At 8 pm my doctor’s rotation was over and I got another doctor from the practice. I was NOT super thrilled to learn it was Man Doctor, the same one who refused to believe my terrible, horrible, no good, very bad, at least an 8 on the scale of 1-10, something is WRONG WITH ME PAIN was anything besides a pulled muscle. So, yeah, not thrilled. But after looking at my vitals for the last five hours (blood pressure still only borderline, no other symptoms) and my slow progression he decided if my next blood pressure was low he was going to pull the magnesium and stop the medications (and my body) from fighting against themselves so maybe I could actually have a baby some time in the next day. I decided to forgive him for the kidney stone. I got off the magnesium around 9 and at 10:30 E and I both decided to get some sleep. We drifted off to the soothing sounds of people drowning and freezing to death, thanks to Titanic (commercial free!) on our tv for background noise.
A little after 1:30 my nurse came in to do vitals again and asked how my contractions felt. I told her I had been sleeping so soundly I didn’t really notice them at all, which probably meant my epidural was up a little high since last time I could feel them better. She said “Well they’re pretty close together so just be sure to ring me if you feel the need to push – but don’t worry, I’ll be back in 15 minutes to check again.”
Which is why at 1:45 am I was sitting quietly in bed, reflecting on how amazing it was that I would soon be the mother of two and trying to enjoy a few more quiet pre-newborn minutes when I suddenly felt the baby’s head SLAM into my lady parts. Like, BOOM TIME TO HAVE A BABY. NOW. I was once again reminded why all those women on “I Didn’t Know I Was Pregnant” end up giving birth on the toilet. (Interestingly enough, not once did I worry I might actually poop during labor and I certainly didn’t care if I did. That’s definitely a first-time-mom thing.)
If I had been sensible, I would have pressed the call button right then and there but I was so determined to finish all my reflecting and quietness and savoring of the moment that I just breathed really hard through the contractions and waited for my nurse. But when the breathing turned into clenching every muscle in my lower half as hard as I could so I didn’t end up DELIVERING MY OWN BABY I caved in a rang the desk to send someone in.
Of course, since I had just told my nurse I wasn’t feeling anything she didn’t really understand why I was acting all urgent about the situation and wandered off to find another nurse who was apparently the expert dilation checker. I somehow refrained from shouting at her that dilating was the least of my problems since I was pretty sure she could see the color of the baby’s eyes by this point. Expert dilation checker nurse took one look and ran off (apparently she wasn’t interested in catching a baby right then) but reappeared with the baby nurse and Man Doctor a few seconds later. I would have enjoyed a chance to be smug about my rightness but was way way too busy focusing on not pushing to muster up more than a tiny “I-told-you-so” face.
By 2:20 they were breaking the bed down into a labor bed and by 2:25 they FINALLY told me I was allowed to push. The nurses kept trying to help me arrange myself and my legs and adjust things but all I wanted them to do was leave me alone – the epidural was working to manage the pain but the stretching and pressure were VERY VERY present and I had no problems lifting my legs or scootching down so I could just please, finally, have my baby. Man Doctor said “So how long did you push with your first one?” and when I said “Seven times” he said “I think we might beat that this time”.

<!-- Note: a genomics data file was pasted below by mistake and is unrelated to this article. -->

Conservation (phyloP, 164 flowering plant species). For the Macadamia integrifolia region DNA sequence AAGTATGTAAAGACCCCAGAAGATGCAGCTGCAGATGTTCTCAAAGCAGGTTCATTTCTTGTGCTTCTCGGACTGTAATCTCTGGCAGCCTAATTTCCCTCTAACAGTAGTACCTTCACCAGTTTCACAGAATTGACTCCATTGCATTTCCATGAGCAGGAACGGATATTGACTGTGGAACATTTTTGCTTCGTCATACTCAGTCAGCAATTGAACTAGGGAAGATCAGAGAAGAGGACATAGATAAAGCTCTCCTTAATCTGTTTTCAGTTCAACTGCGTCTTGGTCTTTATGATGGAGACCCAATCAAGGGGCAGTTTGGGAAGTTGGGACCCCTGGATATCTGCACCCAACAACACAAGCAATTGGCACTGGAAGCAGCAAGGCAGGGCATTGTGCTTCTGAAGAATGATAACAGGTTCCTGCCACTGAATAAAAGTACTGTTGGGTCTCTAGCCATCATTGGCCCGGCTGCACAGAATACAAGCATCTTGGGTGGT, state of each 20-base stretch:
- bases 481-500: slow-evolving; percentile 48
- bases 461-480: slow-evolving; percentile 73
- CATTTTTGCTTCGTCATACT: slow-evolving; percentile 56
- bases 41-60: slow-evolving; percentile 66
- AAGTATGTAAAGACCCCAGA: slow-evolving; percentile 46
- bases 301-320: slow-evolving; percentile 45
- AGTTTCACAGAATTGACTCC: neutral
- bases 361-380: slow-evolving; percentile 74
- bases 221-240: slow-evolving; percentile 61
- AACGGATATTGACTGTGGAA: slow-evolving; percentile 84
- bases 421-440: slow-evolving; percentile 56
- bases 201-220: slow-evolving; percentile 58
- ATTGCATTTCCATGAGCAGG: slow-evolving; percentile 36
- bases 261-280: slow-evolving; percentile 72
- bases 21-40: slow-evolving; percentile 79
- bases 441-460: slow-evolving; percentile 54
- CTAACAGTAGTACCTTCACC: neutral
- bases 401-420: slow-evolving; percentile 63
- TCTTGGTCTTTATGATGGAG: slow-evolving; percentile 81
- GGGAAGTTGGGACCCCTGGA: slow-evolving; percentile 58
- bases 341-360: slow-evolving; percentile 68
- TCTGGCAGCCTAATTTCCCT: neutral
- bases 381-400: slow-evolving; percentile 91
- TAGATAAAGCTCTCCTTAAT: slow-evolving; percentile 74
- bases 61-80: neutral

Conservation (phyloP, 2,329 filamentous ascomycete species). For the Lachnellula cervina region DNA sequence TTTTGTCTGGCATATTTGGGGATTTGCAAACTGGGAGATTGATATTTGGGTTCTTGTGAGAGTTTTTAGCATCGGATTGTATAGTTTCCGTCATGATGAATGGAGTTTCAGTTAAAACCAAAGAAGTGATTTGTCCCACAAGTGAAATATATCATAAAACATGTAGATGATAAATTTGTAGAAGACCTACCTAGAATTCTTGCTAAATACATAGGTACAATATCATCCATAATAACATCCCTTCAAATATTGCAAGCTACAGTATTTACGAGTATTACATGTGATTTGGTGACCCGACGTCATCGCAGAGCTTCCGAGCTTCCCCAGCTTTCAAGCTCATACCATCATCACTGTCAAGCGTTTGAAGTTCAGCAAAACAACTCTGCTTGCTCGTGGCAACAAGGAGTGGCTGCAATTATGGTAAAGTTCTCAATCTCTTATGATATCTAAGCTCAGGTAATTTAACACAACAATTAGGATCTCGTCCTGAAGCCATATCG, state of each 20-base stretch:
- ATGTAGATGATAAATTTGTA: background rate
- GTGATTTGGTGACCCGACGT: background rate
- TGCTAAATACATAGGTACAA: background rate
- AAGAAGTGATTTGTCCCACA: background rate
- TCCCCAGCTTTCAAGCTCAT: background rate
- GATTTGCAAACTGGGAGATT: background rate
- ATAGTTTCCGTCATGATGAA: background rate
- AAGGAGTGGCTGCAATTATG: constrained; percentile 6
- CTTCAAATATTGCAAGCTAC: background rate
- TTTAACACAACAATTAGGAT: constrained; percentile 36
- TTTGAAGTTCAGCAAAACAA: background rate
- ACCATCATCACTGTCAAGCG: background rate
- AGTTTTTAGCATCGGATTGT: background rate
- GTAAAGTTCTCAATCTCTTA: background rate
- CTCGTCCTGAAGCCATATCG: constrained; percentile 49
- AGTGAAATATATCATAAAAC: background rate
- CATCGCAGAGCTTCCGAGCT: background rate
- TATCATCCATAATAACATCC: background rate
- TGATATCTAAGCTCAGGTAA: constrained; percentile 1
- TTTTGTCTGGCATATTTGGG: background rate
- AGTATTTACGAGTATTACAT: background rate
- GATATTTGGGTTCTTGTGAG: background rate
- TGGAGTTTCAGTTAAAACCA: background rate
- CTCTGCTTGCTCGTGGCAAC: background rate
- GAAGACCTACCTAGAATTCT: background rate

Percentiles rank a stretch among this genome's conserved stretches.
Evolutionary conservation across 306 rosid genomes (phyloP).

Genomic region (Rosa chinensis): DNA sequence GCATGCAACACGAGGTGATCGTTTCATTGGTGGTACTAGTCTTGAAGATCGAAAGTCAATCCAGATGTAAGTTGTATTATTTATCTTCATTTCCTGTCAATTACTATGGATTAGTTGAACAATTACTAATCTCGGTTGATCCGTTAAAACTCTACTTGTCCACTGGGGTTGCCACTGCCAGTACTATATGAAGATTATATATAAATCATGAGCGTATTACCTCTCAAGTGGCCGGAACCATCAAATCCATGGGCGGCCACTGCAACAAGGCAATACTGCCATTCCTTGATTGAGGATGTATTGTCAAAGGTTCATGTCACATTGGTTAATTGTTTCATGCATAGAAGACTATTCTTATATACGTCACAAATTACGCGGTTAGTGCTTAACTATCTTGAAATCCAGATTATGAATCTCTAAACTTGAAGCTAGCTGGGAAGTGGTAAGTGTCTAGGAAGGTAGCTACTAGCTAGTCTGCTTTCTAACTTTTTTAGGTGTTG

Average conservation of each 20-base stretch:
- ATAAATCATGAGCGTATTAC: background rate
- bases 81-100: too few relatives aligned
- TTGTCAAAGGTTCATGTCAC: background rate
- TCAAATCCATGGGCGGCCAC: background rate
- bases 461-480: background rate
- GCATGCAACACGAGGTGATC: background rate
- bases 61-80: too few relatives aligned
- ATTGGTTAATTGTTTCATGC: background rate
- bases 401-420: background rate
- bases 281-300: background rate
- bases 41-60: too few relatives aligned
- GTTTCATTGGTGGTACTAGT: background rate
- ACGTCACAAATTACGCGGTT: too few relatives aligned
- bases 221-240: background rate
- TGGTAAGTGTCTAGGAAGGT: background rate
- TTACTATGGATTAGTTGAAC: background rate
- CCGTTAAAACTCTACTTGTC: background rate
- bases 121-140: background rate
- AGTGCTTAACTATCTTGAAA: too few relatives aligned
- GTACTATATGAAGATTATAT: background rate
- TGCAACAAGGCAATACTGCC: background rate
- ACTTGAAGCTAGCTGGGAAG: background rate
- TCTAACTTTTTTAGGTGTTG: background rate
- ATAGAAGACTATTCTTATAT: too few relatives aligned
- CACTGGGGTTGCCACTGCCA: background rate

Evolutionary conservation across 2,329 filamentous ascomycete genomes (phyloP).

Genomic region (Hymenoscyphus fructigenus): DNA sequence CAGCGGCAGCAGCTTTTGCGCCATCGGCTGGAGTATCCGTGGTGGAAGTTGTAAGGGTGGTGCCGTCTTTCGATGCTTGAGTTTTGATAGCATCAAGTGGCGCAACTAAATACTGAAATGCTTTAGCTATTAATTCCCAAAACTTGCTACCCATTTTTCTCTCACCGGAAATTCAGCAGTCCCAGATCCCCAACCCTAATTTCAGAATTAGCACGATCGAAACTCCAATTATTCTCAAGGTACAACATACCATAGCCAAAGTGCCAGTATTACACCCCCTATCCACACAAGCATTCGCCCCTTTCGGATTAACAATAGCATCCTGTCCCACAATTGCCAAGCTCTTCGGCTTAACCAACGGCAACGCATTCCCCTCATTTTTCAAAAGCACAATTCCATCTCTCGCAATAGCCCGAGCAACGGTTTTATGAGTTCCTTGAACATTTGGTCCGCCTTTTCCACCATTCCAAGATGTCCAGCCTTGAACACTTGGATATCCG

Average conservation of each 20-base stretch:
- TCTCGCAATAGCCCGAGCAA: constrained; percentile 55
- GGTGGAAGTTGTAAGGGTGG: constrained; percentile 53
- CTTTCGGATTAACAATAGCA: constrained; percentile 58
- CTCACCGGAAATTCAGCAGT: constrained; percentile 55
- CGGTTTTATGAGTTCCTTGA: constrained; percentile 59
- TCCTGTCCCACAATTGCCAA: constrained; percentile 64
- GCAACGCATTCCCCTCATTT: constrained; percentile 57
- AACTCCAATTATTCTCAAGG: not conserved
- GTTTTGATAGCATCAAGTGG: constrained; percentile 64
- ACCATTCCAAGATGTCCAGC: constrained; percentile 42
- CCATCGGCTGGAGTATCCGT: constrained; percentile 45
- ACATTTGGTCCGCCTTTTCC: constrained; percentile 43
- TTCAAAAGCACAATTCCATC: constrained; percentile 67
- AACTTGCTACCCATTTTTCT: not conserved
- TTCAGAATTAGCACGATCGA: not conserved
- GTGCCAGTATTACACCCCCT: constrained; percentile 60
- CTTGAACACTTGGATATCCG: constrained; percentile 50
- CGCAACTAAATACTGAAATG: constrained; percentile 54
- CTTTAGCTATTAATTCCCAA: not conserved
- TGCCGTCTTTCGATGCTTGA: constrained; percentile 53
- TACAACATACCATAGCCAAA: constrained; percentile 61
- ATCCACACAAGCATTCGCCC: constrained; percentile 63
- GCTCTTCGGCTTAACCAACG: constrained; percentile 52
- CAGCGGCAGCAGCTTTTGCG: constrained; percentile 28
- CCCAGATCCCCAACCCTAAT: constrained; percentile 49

The nurse asked if I remembered how to push or if I wanted to practice. I told her I remembered. Two pushes later Baby Girl’s head was out and I felt SO MUCH BETTER. E told me later she was face down and the doctor had to turn her, which is why it took me three more pushes to deliver the rest of her. One of the nurses flopped her up on my chest and my first thought was “Oh my gosh, SHE’S HUGE!” They tried to clean her off and let me hold her for a minute but got kind of concerned when she didn’t start to scream – just a few tiny baby yells and some mewing. She was also really blue-ish (which ended up not being from lack of oxygen but from smashing her face into my pelvis on her way out) and only got a 5 for her first APGAR. Once the baby nurse checked her over and they realized she was awake and breathing and happy – just quiet – she got a 9 for her second. While they finished cleaning her off and wrapping her up Man Doctor informed me he was going to do one quick stitch but my epi was still on so I didn’t feel anything. After a nurse said Baby Girl was 8 lbs 5 oz he was pretty impressed at both my lack of damage and the short pushing time, but mentioned I shouldn’t grow the next one much bigger. Sounds like a challenge to me.
Once the baby was out they started unhooking me from stuff – first the monitors, then the epi (they had taken out the catheter before I started pushing), then they put a hep-lock on my IV and I was free. I could stand after about 30 minutes and they let me get up and use the bathroom (amazingly painlessly! a miracle!!) and get changed while E held the baby and we discussed her name. He was still pretty set on Piper but I think watching me give birth gave me the edge I needed to get him to cave on Caroline. She just looks more like a Caroline to me and after a few days with the name we can’t imagine calling her anything else.
I tried nursing a few times and she had a strong suck and a good latch but was too sleepy to last more than a few seconds at a time. I let the nurses take her down to the nursery for monitoring with strict instructions to BRING HER BACK if she made hungry noises or if they wanted her to try eating again and E and I both crashed – after all, 4 am is still 4 am, even if you just had a baby. ESPECIALLY if you just had a baby. They brought Caroline back around 7 and I got her to nurse for the hospital’s requested 15-20 minute stretch before we just hung out and cuddled and I admired the fact that I had grown not only another whole human being but such a totally adorable one. E slept until around 9, then went home to grab Little Evan and Mom so they could come meet her. The rest of my time on L&D was spent complaining about how much I HATE their stupid beds and asking when I could go home. Since all my pre-eclampsia symptoms disappeared after birth they couldn’t really make me stay so by 11 am Monday I was packed and ready and headed out the door so the four of us could start our lives together as a family of four. So far it’s been fantastic, really honestly fantastic.
So! There you go! Even with the unwanted induction and the Serious Faces and the magnesium sulfate and the Man Doctor I still think that was an excellent experience. The basics – 12 hours of labor, took a nap, woke up, short time pushing – were the same as with Little Evan. I guess technically it was even shorter in all because I started from not being in labor rather than regular timed contractions. Thanks to everyone who told me not to worry about induction – your reassurances kept me calm when I could have been super stressed. And thank you to everyone for all the congratulations, kind words and compliments on Caroline’s cuteness. I promise to provide as many Fresh Baked Baby pics as possible for the next few weeks!
Since THAT was super wicked insanely long, I’ll save Baby #2: The Aftermath for another post. Don’t worry, it’s not as terrifying as it sounds.